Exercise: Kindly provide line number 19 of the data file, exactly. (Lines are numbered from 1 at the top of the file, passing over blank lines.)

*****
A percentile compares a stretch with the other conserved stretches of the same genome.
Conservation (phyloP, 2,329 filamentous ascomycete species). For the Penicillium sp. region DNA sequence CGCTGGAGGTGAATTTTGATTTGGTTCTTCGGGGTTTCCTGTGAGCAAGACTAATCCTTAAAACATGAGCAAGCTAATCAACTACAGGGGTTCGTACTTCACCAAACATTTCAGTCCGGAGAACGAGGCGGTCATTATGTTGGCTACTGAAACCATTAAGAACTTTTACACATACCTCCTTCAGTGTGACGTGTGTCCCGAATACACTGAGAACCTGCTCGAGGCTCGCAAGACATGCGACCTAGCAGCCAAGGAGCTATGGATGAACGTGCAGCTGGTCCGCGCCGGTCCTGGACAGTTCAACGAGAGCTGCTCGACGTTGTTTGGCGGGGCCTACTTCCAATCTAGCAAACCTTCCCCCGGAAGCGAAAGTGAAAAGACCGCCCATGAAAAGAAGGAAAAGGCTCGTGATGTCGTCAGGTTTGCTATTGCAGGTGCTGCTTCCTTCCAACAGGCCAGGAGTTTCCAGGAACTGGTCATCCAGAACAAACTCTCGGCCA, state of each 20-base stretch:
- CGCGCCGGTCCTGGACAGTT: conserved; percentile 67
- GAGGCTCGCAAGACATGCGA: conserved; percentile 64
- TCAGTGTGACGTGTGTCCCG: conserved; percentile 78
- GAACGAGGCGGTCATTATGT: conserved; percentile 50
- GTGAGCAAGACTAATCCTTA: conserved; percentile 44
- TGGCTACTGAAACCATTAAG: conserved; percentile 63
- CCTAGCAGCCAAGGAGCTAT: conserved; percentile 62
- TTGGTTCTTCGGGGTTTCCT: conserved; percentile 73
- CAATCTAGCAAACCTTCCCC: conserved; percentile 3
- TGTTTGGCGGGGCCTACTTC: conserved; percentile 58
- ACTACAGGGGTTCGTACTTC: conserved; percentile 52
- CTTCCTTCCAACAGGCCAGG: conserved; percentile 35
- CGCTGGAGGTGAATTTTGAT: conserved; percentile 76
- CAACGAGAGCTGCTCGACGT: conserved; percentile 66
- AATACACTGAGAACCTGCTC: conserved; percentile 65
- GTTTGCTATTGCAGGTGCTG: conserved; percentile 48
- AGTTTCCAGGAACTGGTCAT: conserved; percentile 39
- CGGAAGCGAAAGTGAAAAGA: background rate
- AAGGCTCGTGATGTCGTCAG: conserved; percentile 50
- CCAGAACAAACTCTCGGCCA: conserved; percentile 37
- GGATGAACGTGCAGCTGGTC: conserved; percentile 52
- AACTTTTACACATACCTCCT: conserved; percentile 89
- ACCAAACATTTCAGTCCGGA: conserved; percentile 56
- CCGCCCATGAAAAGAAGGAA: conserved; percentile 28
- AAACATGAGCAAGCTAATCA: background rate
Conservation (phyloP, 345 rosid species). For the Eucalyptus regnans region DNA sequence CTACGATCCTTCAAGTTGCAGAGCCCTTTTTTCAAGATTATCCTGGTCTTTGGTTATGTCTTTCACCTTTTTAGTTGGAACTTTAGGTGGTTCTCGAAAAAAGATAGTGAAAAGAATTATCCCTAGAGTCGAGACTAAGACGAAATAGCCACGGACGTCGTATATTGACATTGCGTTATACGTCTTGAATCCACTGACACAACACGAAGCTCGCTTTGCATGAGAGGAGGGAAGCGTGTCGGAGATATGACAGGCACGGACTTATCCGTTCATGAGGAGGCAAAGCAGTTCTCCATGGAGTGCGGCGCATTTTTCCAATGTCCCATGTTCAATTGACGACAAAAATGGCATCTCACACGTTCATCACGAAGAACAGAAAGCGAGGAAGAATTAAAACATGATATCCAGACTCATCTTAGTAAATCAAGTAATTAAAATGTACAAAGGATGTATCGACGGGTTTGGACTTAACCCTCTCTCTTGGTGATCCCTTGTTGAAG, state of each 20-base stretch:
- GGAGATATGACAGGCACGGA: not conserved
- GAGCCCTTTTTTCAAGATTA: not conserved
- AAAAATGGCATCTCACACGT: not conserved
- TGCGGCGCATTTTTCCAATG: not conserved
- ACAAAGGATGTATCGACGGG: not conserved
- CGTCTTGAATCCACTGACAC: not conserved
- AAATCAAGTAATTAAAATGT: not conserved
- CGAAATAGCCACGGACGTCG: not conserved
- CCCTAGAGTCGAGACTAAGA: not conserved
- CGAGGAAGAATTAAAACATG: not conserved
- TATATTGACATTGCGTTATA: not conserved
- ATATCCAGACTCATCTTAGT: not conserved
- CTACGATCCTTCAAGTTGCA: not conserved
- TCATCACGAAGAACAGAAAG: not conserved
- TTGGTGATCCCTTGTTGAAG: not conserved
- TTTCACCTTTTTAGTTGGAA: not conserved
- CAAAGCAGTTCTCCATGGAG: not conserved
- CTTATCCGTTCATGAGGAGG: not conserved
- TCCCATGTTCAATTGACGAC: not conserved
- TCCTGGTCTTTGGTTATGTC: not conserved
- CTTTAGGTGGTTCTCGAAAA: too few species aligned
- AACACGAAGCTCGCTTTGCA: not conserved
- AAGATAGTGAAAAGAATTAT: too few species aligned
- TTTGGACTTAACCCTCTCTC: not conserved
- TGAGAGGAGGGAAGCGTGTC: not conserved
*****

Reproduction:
- AGTTTCCAGGAACTGGTCAT: conserved; percentile 39